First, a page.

Author: Hunter Welles
Genre: Science Fiction, Dystopia
To Be Published: January 14, 2014
Publisher: Cowcatcher Press
Source: ARC via Netgalley
Find: Goodreads | Amazon | Book Depository
Vincent Alan Chell is coy about answering the questions of his captor. He’d much rather talk about his dead wife, Yael, whose suicide somehow led him into captivity. Or Preacher, the bearded leader of a cult-like group that meets in the bowels of a church basement. Or the Peacemaker, the computer intelligence that has guaranteed peace between nations for half a century.
Chell describes a world where cultural norms have changed the way people interact with technology. Humanoid robots, though ubiquitous, are confined inside private homes, giving the impression that all is well with the world. Which may be the case. Yet Preacher and his group are convinced that humankind is already in the thrall of the Peacemaker. And they might be right.
Solomon the Peacemaker, Hunter Welles’s debut novel, explores the limits of technology, nonviolence, love, and memory in the twenty-second century as it races to its incredible conclusion.
Near the end of the 22nd century, world peace is more than just a default beauty pageant answer, it’s a reality maintained by a super-computer aptly named the Peacemaker. As with all good things, however, there are people mistrustful of society’s increasing reliance on technology and would do anything to oppose. Thus, Solomon the Peacemaker opens up with the interrogation of the suspected terrorist Vincent Alan Chell and the events centering around the suicide of his wife, Yael.
On all of them, I'd written, Be happy.Even knowing the general premise of the book, it was very difficult for me to really engross myself in the story, especially in the first half. There are some books that you can just dive into from page one without knowing a thing about it, and Solomon the Peacemaker is not one of them. Instead, it’s more like being shoved into the deep end of the pool when you haven’t learned the basics of swimming yet. 22nd Century Boston – and the rest of the United States of (North) America for that matter - isn’t at all what we’re familiar with and it takes a while to understand terms like nodes, servods, and NONLET.
As if it were that simple.
What a brute.
However, if you’re able to push through those first few chapters, it’s smooth sailing from there. Most of the story is focused on Vincent and Yael’s involvement in a cultish following of people who oppose the Peacemaker lead by a charismatic man who is simply known as Preacher. Each member, including Vincent and his wife, has their own reason for opposing the Peacemaker, whether it is political, moral, or personal. The book is unafraid to delve into politics and religions and the ending left me comatose for a few hours as I started to question my own beliefs and everything else that I had just read.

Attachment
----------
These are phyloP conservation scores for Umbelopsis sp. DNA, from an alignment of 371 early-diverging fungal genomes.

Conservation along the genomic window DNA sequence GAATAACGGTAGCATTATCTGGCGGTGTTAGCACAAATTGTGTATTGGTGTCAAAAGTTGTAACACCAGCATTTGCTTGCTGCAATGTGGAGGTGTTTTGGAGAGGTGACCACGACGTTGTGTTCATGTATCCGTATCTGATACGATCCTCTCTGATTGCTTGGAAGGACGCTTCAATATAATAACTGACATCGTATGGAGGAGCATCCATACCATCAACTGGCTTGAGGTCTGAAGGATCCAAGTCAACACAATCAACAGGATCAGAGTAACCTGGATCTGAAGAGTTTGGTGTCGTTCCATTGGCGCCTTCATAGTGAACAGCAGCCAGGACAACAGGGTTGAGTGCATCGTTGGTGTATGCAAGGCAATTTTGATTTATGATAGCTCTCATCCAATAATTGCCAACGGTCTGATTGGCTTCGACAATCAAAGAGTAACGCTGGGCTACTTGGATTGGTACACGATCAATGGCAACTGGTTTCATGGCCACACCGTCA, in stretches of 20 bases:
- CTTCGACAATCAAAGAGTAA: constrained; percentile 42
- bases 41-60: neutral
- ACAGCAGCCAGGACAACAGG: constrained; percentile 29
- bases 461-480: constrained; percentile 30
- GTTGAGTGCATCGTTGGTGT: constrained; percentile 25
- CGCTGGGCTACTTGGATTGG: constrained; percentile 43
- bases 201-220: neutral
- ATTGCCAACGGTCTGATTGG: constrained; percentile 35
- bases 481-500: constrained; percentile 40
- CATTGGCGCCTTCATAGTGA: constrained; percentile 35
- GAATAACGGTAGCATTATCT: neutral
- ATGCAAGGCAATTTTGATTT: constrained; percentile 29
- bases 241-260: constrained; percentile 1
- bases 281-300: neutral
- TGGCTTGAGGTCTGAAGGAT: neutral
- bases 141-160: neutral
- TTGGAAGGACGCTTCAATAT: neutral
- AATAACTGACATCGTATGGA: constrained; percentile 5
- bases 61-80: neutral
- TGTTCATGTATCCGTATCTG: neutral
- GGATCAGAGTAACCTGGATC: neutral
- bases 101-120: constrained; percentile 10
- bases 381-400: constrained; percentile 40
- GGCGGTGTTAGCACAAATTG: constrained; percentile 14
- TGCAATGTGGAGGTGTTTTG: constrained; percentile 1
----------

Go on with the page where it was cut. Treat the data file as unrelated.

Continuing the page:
At first, however, it took me a while to really get into the book. Aside from the confusing beginning, the format of the story didn’t really help either. The entire book is given to you as a series of interview sessions between Vincent and his interrogator. While it’s a unique version of the first-person narrative, it comes off as very expositional. In regards to “show, don’t tell”, it ended up being more “tell” instead of “show”. It also interrupted the reading flow as the interviewer’s comments are excluded, forcing me to pause and guess what their questions might have been to make Vincent’s responses make sense. This got better in the second half, though, when there was less input from the interviewer.
He was a very vain man.I also found it really difficult to like and empathize with Vincent at the beginning. There were certain prejudices hinted at that made me believe that if Vincent existed in our time right now, I wouldn’t be surprised if he was a bigot. Luckily, my dislike for him lessened as the story continued and I began to understand his plight. There were times, he even reminded me of Snowman in Margaret Atwood’s Oryx and Crake. Vincent and Snowman were both just laid-back men trying to live their lives in a messed-up dystopian future. I actually really enjoy that element in books like Solomon the Peacemaker and Oryx and Crake. In most dystopian books, I often find the world-building lacking, and I constantly question why a certain thing is the way it is. In these two books, they build upon some of the legitimate fears our current society holds. Today, topics like genetically engineered food, eugenics, and our dependence on technology unsettle most people on a moral or ethical ground. Hunter Welles and Margaret Atwood utilize these concerns to create a dark world that we can easily imagine happening.
His vanity never bothered me.
Because it showed he was human.
Overall, the story was engrossing, and I especially loved the end which I found fitting for this tale. The style of the book may make it difficult for people to get into at first, but once you get past the beginning, you’ll be hooked. (Rating: 3/5)